Somewhere in the vastness of the Sea of Tranquility, a subtle and fragile human footprint. It appeared on the evening of July 20, 1969, and is still there – among the billion other holes, craters and wounds in the ancient surface of the Moon. It was a small step for humans, but a great step for humanity.
This is a close-up view of an astronaut’s footprint in the lunar soil, photographed by a 70 mm lunar surface camera during the Apollo 11 lunar surface extravehicular activity. The first manned lunar mission, the Apollo 11 launched aboard a Saturn V launch vehicle from the Kennedy Space Center, Florida on July 16, 1969 and safely returned to Earth on July 24, 1969. The 3-man crew aboard the flight consisted of Neil A, Armstrong, mission commander; Edwin E. Aldrin, Jr., Lunar Module Pilot; and Michael Collins, Command Module pilot. The LM landed on the moon’s surface on July 20, 1969 in the region known as Mare Tranquilitatis (the Sea of Tranquility). Armstrong was the first human to ever stand on the lunar surface. As he stepped off the LM, Armstrong proclaimed, “That’s one small step for man, one giant leap for mankind”. He was followed by Edwin (Buzz) Aldrin, describing the lunar surface as Magnificent desolation. Astronaut Collins piloted the Command Module in a parking orbit around the Moon. The crew collected 47 pounds of lunar surface material which was returned to Earth for analysis.
The surface exploration was concluded in 2½ hours. With the success of Apollo 11, the national objective to land men on the Moon and return them safely to Earth had been accomplished. The Saturn V vehicle was developed by the Marshall Space Flight Center (MSFC) under the direction of Dr. von Braun.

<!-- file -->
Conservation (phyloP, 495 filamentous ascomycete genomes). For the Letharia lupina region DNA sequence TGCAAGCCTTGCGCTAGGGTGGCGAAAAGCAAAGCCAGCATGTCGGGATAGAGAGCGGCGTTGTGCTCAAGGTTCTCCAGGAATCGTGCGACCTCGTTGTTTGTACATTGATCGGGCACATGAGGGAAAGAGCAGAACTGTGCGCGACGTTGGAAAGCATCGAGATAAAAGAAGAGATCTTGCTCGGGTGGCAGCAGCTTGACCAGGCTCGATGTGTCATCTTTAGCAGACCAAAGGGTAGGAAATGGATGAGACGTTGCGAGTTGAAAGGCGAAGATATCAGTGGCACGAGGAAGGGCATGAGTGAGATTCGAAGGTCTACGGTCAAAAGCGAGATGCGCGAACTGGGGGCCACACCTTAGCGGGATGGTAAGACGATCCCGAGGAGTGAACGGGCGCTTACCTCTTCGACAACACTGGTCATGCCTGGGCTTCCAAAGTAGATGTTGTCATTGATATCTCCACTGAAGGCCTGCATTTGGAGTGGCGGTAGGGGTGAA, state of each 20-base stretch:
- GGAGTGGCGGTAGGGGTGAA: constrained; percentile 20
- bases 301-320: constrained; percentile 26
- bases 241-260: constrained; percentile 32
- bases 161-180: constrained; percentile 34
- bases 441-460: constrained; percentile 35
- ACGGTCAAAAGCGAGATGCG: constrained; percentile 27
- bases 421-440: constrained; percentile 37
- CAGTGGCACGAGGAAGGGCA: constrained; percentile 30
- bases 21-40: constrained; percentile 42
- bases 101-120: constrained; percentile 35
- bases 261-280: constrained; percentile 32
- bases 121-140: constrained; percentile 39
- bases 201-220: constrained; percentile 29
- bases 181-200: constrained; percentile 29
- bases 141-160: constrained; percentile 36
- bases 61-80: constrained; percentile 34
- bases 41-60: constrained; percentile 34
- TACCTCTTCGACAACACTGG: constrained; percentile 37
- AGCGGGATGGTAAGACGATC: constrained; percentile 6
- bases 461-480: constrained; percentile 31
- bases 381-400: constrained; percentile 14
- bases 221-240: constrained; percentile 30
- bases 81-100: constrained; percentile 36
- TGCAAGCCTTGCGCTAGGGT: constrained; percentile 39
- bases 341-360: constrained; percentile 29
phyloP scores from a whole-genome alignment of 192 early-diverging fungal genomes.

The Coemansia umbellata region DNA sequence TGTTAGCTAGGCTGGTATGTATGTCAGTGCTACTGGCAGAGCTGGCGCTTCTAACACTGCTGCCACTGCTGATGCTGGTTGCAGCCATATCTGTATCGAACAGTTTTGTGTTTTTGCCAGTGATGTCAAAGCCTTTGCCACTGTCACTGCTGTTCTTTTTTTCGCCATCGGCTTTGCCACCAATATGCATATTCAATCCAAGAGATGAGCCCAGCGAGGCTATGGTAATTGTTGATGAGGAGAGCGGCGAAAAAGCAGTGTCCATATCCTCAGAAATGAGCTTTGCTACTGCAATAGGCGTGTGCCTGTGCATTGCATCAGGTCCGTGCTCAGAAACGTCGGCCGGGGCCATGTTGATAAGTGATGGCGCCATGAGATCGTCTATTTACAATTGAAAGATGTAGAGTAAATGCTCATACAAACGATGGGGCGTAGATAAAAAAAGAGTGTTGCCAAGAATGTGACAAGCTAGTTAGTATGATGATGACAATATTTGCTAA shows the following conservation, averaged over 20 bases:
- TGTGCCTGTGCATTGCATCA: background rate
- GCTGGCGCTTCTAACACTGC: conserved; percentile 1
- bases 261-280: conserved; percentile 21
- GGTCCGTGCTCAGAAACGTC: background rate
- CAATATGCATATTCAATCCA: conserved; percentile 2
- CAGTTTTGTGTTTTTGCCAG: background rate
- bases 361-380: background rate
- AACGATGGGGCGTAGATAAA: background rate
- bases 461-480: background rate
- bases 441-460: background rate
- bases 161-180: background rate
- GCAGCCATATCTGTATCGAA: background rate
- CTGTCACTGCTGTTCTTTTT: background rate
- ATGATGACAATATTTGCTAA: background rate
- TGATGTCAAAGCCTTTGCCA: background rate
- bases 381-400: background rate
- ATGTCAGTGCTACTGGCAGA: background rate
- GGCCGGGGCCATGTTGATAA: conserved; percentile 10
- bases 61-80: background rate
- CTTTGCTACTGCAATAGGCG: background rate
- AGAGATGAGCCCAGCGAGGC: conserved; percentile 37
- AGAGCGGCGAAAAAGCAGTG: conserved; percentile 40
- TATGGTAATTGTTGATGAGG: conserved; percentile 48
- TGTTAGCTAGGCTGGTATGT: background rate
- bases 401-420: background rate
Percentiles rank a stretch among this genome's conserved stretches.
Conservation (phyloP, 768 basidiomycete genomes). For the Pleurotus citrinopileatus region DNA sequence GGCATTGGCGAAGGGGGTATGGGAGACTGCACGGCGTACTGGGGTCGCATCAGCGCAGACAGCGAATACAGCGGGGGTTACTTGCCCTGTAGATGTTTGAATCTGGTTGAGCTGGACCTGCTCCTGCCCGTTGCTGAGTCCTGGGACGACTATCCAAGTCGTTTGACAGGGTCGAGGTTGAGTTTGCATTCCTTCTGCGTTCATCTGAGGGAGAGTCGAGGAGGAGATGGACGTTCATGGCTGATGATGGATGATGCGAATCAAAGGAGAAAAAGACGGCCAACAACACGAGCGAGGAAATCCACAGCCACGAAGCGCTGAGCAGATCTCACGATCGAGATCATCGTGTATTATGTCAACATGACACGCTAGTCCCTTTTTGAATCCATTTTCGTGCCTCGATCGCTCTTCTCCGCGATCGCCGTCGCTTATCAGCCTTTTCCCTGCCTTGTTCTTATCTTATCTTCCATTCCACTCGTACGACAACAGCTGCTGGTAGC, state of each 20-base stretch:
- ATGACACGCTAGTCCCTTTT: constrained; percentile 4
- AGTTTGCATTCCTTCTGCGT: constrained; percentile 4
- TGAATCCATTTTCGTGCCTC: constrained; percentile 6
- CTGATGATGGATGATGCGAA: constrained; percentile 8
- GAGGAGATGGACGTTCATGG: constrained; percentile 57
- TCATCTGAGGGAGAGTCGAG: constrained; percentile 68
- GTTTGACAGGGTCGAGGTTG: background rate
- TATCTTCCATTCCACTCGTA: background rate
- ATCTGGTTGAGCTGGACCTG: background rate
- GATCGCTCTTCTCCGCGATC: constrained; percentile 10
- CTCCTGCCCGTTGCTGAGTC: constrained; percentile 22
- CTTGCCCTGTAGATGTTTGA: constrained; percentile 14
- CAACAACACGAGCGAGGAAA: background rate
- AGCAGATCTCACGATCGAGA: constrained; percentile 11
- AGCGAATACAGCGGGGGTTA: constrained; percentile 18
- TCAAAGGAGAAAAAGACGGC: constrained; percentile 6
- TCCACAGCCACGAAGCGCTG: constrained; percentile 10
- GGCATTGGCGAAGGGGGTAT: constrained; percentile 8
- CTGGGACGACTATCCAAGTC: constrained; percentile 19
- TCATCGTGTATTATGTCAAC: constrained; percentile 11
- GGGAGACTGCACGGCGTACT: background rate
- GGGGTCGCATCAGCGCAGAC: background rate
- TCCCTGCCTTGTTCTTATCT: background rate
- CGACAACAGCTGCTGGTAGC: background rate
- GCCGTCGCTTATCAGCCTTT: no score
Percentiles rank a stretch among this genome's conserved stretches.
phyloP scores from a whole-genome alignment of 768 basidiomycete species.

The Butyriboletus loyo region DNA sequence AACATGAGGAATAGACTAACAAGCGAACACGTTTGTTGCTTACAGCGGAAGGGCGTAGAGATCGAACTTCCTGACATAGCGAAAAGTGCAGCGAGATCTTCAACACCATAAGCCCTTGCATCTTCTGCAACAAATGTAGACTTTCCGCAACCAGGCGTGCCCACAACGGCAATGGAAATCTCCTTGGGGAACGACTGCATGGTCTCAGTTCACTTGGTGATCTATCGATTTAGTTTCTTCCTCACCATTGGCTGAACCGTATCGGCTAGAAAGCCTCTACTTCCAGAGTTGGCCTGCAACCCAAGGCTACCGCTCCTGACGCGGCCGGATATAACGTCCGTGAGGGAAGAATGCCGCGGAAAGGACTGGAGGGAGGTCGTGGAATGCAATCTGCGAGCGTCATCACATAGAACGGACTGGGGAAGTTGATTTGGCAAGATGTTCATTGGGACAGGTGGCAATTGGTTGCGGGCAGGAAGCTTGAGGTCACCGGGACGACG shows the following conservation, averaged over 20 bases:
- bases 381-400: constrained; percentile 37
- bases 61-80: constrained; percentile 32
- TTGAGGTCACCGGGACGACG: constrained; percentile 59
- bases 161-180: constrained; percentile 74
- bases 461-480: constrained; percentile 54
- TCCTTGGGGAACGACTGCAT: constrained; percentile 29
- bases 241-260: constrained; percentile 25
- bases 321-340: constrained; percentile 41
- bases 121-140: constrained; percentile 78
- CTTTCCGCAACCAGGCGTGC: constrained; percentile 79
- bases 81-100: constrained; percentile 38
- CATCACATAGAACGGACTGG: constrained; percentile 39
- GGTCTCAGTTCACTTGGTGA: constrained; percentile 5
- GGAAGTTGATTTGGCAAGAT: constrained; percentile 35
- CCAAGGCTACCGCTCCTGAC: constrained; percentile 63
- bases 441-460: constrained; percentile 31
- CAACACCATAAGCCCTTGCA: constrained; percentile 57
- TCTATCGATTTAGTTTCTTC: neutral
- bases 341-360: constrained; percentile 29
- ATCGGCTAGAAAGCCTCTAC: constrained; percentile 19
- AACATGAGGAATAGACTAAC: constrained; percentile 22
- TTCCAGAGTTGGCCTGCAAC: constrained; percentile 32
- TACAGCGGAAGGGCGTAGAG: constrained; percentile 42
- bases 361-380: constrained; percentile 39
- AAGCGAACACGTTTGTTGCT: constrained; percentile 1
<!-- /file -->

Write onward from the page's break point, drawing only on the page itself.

Remastered version of the old iconic NASA masterpieces
The presented photograph was built on the raw data from the NASA mission. Using the latest technology based on Artificial Intelligence (neural networks and machine learning), I was able to remove the very large grain of the original images and reconstruct many details that were necessary to obtain high-quality large format Fine-Art prints (printed on Epson UltraChrome Pro12 using 12 colors and 2880 dpi resolution). In addition, a new color was created to give a sense of how pictures were taken today.
The mission of this series is to promote space and science. The creators want these designs to hang on your wall, which is in line with our mission in Astrography. That is why we decided to use our competence in printing cosmos inspired graphics and photos to provide you with these projects in the highest possible quality on Fine Art (Giclée) pigments and papers.
These projects are available in the public domain. You can download them from NASA website and print them at any printing house. but we are convinced that thanks to our experience in printing space photographs we are able to provide the best quality of these posters in the world.We do not earn on copyright here. In this series, we provide specializing printing competences & technologies (dedicated in space), packaging and worldwide logistics. Let the promotion of science and art become a common fashion.
Posters will look great in your home, children’s room, or office.